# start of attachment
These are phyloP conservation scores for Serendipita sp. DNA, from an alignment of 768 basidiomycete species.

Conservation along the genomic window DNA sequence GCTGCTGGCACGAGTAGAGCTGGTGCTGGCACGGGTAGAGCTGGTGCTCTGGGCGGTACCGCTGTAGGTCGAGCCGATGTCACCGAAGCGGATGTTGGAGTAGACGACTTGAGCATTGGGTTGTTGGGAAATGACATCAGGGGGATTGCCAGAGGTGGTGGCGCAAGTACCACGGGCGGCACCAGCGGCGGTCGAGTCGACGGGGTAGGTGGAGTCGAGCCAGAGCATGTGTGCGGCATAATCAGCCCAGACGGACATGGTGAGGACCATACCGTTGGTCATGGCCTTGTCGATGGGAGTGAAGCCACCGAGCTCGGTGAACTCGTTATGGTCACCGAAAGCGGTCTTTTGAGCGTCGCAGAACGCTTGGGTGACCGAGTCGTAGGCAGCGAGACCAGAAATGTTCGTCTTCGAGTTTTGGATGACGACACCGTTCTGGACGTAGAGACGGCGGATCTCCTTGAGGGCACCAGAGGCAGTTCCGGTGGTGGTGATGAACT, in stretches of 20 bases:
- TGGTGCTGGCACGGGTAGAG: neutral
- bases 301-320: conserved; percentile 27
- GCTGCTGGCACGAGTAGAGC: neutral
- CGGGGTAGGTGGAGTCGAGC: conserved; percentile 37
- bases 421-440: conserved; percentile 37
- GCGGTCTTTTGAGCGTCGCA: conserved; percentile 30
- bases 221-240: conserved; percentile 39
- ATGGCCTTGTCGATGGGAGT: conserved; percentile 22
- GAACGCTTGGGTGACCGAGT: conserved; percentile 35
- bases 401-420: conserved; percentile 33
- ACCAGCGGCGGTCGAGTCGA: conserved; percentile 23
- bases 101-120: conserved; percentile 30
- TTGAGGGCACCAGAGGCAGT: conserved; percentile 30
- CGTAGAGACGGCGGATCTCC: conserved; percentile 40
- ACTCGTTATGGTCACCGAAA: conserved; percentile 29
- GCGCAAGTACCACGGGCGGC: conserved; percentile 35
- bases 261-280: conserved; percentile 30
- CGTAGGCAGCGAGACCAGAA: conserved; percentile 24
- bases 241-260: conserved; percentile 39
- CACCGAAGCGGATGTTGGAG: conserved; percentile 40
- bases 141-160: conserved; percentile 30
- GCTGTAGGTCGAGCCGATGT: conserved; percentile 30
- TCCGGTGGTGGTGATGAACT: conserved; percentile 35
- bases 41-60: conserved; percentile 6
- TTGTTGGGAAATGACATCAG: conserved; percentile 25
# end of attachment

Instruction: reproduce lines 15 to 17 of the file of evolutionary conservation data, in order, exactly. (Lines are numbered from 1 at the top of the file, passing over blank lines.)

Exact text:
- TTGAGGGCACCAGAGGCAGT: conserved; percentile 30
- CGTAGAGACGGCGGATCTCC: conserved; percentile 40
- ACTCGTTATGGTCACCGAAA: conserved; percentile 29